My new column in the United Methodist Reporter is on the practice of confirmation.
Confirmation is one of those practices that has enormous formative potential for youth. Sometimes churches take confirmation very seriously. When that happens, confirmation does a lot of work in helping to initiate adolescents into a mature form of discipleship.
But all too often, confirmation is looked upon as a burden—one of those practices we feel obligated to do but to which people don’t really want to commit themselves fully. The results are predictable: confirmation becomes a rite of passage with no real substance underneath. Churches still practice it because of the vague sense that it is important, but no one (pastors, parents, or children) take it seriously as the chief avenue of adolescent Christian formation.
I’ll offer a rather extreme example of the latter, which is an anecdote I share in my column. I know a pastor who discovered upon arriving at a new appointment that all the children in the church from the second grade and up had been confirmed. He interviewed the sixth graders to see what they had learned from their ‘process.’ He found that none of them were familiar with even basic terminology from the Christian tradition (like “Trinity”) or Methodism (like “John Wesley”). They had apparently gone through a confirmation liturgy one Sunday, but it wasn’t clear to my friend whether there had been any class sessions at all. My friend refused to speculate much on what had happened — perhaps out of respect for the congregation—but it sounds to me almost as if his predecessor was looking to pad membership stats on a charge conference report one year.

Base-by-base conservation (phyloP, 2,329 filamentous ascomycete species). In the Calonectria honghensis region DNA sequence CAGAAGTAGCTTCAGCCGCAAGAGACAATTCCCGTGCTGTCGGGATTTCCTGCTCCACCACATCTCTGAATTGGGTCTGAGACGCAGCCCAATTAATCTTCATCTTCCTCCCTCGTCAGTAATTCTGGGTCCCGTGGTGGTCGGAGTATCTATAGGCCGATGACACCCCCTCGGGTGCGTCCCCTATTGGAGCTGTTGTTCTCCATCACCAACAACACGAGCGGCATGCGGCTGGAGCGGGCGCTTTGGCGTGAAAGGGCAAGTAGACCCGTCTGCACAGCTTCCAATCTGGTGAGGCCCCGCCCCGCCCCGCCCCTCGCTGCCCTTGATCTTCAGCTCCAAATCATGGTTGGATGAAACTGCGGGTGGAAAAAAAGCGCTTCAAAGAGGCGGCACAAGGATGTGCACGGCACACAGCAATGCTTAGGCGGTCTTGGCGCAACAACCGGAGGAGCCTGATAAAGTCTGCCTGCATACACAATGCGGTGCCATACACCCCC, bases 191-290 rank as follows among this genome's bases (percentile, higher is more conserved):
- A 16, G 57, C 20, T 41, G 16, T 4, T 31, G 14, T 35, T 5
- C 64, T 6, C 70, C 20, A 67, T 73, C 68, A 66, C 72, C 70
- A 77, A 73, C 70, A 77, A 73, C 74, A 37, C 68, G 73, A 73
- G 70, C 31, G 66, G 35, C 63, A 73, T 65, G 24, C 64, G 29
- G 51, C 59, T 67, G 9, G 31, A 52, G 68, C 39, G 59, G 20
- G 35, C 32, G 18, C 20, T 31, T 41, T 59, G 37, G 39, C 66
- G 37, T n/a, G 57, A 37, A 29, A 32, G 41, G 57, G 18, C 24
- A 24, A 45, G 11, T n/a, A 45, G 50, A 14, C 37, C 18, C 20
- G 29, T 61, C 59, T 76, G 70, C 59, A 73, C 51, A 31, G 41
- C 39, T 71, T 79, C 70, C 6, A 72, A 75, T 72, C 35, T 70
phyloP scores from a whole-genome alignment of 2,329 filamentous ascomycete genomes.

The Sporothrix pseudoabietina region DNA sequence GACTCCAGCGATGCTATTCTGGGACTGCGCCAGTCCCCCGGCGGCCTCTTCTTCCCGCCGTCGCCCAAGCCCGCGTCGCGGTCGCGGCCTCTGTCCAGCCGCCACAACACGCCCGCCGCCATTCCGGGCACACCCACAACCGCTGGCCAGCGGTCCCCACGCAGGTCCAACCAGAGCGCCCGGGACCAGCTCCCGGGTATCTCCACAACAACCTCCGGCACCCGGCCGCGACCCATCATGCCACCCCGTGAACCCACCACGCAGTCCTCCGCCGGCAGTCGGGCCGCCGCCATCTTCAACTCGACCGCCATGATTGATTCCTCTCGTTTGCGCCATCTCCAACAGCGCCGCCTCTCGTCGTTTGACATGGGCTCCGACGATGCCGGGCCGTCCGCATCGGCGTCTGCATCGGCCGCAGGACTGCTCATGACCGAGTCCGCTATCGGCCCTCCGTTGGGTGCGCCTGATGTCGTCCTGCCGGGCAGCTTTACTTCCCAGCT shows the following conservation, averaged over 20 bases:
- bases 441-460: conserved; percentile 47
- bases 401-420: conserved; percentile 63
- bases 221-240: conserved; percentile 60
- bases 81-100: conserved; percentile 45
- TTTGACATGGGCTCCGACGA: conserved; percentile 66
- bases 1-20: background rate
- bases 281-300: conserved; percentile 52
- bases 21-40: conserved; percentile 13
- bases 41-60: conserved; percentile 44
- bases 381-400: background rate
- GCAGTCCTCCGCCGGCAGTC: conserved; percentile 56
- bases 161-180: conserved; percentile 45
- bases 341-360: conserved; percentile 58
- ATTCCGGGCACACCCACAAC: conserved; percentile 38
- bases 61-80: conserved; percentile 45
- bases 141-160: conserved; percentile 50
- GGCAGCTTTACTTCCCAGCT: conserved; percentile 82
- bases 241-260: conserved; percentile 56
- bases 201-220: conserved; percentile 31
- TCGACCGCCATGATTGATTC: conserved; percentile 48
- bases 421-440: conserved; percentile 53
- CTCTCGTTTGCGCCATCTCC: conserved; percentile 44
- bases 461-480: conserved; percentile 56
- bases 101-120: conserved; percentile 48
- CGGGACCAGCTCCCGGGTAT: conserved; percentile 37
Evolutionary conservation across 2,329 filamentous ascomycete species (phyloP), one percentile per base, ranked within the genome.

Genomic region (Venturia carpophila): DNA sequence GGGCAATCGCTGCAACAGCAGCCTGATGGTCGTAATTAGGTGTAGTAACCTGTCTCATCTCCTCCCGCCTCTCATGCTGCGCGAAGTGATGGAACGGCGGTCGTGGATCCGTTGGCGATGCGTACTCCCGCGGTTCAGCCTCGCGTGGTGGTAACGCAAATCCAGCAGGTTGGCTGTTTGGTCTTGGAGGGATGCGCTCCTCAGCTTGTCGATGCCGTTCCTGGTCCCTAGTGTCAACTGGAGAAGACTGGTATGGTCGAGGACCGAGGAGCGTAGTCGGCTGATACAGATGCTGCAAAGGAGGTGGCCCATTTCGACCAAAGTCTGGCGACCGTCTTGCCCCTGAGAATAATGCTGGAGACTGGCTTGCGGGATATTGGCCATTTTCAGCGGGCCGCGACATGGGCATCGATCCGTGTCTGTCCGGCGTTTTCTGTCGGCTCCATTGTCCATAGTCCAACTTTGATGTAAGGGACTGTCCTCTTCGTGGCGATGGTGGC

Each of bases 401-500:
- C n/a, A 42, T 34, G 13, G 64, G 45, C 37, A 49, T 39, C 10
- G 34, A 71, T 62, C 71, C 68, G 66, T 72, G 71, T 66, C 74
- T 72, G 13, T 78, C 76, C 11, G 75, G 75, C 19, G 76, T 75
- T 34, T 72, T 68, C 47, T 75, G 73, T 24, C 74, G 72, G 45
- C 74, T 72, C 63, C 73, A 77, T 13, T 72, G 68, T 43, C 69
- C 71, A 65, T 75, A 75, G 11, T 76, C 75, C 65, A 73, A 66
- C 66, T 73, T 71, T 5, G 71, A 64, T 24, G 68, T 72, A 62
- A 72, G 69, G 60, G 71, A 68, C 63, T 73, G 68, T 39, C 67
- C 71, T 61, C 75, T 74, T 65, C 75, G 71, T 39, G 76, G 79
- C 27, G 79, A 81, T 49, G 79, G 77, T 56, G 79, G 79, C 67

If confirmation becomes simply an empty ritual performed once a year—form with no content—then we are much better off simply not doing it at all. The danger of having a confirmation service with no actual catechesis is that we’ll communicate the message to youth that there is something spiritually beneficial in just going through the motions. Clearly, that is not the case.
On the other hand, if we actually invest time and energy into making confirmation a central, vital part of our ministry with adolescents, then the result could be important indeed. Sarah Arthur has written about just such an approach with confirmation in the chapter she contributed to Generation Rising: A Future with Hope for the United Methodist Church. She argues that it takes an investment by an entire congregation to reach confirmation’s full potential. The church has to see confirmation as central to what it is trying to do with youth. And along with that, Arthur suggests that confirmation should be seen as a way to integrate youth into the full range of the church’s ministry (bucking the tendency to treat youth ministry as some semi-independent operation that the rest of the church doesn’t have anything to do with).
We’re all well aware of the challenges of ministry with teenagers and young adults. But we tend to make that ministry more difficult than it has to be by treating people in those age groups as if they don’t want to be a part of the larger church. What if the church was what they desperately wanted and needed, it was just that the developmental stages they were experiencing in life made everything in their lives more difficult? I suspect that to be the case. And while confirmation is not a cure-all for all problems in youth and young adult ministry, it is an important way to ground teenage boys and girls into the life of the church at a crucial point.
But all this requires confirmation to be a truly catechetical, truly formational process. That will take a real commitment by the congregation to achieve. But you know what? Our kids are worth it.